Prevent Disease with Pet Vaccinations
Pet vaccinations are one of the most important aspects of preventative veterinary medicine. Many painful and potentially fatal illnesses can be eliminated through proper vaccination. Shepherd of the Hills Veterinary Clinic in Branson is happy to offer a wide range of the safest and most effective vaccines to your four-legged friends.
When Should I Vaccinate My Pet?
Puppies and kittens need to be vaccinated right away to protect them from illness. After their initial series of vaccines in the first months of their lives, dogs and cats should also receive follow-up vaccines for high-risk diseases every one or three years. Diseases like rabies are fatal to pets and are transmittable to humans, so state law requires that pets be vaccinated regularly.
We can discuss your pet's individual vaccination needs and a timetable for booster shots when you bring them in for their first wellness exam. In addition to vaccinating cats and dogs against rabies, we also vaccinate ferrets upon request.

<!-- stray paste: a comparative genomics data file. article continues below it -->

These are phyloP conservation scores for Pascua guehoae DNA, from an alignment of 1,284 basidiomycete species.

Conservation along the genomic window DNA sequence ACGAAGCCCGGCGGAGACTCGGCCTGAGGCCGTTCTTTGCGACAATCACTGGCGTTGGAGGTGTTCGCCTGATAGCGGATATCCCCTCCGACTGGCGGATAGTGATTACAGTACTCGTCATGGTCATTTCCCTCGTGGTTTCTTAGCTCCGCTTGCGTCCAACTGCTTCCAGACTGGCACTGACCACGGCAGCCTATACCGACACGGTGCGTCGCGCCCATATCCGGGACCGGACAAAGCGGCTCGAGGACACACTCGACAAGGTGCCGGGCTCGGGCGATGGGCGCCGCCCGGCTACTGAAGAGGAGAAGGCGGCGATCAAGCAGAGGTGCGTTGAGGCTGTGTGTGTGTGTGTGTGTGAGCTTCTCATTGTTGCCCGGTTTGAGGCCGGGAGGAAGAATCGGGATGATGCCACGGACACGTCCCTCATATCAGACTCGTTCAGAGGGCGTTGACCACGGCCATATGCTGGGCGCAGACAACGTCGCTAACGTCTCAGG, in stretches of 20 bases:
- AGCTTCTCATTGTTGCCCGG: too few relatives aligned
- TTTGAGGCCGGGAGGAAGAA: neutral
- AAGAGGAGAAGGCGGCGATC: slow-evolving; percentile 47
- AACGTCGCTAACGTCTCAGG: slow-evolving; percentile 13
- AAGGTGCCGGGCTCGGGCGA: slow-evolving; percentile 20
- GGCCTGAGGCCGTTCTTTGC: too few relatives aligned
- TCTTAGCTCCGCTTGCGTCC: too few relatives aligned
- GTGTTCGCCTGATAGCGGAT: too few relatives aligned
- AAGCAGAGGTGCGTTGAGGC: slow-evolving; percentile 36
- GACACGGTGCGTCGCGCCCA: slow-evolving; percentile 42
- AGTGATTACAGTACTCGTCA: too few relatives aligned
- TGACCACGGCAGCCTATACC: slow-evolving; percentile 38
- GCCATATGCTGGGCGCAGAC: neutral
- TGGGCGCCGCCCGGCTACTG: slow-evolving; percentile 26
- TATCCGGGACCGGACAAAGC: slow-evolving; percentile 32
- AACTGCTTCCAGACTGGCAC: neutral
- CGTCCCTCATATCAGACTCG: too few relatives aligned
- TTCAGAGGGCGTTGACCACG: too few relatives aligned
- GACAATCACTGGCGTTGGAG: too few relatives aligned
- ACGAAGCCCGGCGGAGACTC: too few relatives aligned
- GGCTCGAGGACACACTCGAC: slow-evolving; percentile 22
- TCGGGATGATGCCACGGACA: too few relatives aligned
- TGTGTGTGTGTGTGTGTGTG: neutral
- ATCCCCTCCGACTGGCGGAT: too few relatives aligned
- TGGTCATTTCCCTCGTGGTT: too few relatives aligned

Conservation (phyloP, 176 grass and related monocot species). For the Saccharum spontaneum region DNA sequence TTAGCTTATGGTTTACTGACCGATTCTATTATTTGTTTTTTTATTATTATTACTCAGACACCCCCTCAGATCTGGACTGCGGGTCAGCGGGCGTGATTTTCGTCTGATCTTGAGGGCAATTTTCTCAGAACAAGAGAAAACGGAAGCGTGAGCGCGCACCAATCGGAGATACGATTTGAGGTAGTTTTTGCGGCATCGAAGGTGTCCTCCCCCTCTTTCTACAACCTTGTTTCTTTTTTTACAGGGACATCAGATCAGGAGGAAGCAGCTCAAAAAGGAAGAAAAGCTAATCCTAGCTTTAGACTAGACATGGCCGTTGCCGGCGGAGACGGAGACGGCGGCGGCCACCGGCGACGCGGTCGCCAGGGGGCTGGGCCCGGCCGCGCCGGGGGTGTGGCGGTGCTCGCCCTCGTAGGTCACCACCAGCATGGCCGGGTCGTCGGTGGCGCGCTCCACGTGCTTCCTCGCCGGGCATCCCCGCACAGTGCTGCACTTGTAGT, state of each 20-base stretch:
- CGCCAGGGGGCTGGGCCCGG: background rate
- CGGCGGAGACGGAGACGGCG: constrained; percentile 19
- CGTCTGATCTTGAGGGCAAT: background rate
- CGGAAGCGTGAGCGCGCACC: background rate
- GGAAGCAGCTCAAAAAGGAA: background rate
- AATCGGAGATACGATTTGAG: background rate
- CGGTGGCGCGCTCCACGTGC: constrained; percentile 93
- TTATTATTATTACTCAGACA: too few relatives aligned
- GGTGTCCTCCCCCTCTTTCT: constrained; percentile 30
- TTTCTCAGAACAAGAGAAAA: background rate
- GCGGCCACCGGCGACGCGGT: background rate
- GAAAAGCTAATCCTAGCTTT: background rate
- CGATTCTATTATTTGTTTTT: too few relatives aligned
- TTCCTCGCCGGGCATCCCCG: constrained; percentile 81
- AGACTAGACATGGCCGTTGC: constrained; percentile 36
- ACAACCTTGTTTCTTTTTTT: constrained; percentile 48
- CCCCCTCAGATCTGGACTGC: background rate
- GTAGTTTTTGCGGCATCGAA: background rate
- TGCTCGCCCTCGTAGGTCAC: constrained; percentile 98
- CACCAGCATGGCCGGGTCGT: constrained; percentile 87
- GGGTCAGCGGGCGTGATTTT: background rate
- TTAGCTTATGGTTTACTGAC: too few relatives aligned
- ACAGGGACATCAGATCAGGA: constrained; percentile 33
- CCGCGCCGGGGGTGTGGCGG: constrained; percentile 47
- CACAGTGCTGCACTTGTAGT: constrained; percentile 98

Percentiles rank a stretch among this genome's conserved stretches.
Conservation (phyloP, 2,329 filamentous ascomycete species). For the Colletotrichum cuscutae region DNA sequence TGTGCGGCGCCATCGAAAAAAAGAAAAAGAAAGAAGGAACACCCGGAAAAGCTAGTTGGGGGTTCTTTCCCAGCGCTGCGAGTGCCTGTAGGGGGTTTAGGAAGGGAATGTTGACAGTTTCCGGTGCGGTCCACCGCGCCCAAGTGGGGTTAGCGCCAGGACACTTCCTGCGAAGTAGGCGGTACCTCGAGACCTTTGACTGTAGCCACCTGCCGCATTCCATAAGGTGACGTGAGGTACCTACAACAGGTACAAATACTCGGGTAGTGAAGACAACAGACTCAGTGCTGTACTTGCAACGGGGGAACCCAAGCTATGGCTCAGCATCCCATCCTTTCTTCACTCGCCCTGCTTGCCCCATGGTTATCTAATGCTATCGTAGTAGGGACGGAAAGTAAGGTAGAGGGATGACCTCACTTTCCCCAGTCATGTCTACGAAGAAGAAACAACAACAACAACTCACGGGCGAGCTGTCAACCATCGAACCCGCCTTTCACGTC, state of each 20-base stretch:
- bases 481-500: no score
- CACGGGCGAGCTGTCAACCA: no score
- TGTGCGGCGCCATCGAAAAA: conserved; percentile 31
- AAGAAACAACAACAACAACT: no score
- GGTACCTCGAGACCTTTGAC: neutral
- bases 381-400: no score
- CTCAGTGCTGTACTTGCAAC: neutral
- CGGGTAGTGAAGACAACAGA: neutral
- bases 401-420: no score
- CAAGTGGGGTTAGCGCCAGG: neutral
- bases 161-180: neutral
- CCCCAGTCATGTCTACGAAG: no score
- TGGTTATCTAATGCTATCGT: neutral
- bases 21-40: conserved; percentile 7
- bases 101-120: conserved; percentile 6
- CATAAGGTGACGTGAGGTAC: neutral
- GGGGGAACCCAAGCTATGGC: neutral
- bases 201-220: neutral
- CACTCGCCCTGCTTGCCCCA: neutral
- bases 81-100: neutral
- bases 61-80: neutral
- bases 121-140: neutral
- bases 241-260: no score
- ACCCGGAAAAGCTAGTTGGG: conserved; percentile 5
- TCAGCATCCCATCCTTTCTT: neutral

Dog Vaccines We Offer
We offer a wide range of vaccines for dogs to keep them healthy and protected including:
- Rabies (required)
- Distemper-Parvo combination for dogs (highly recommended)
- Leptospirosis for dogs (recommended)
- Bordetella/Kennel Cough (often needed for dog boarding)
Cat Vaccines We Offer
Our feline vaccines are all adjuvant-free, which eliminates the risk of injection-site infections and tumors faced by some cats. We offer several vaccines for cats including:
- Rabies (required)
- Feline Leukemia (recommended)
- Feline distemper (highly recommend)
Determining Exposure with Titer Testing
Vaccine titers are blood tests that evaluate a pet's immunity to disease. We administer pet vaccinations based on each pet’s risk of exposure to certain diseases. However, we understand some owners have concerns about over-vaccinating their pets, and some animals have allergic reactions to certain vaccines.
As an alternative, we can perform vaccine titers to ensure that your pet is sufficiently immune to the diseases with which they may come into contact. This is most commonly used to confirm the vaccination status of unfamiliar animals, like strays or shelter pets. However, if a pet is found to be sufficiently immune, we can waive vaccination.
Though titer testing gives a good indication of immunity levels, we cannot guarantee a waiver will be accepted as valid proof of vaccination for all travel or boarding needs.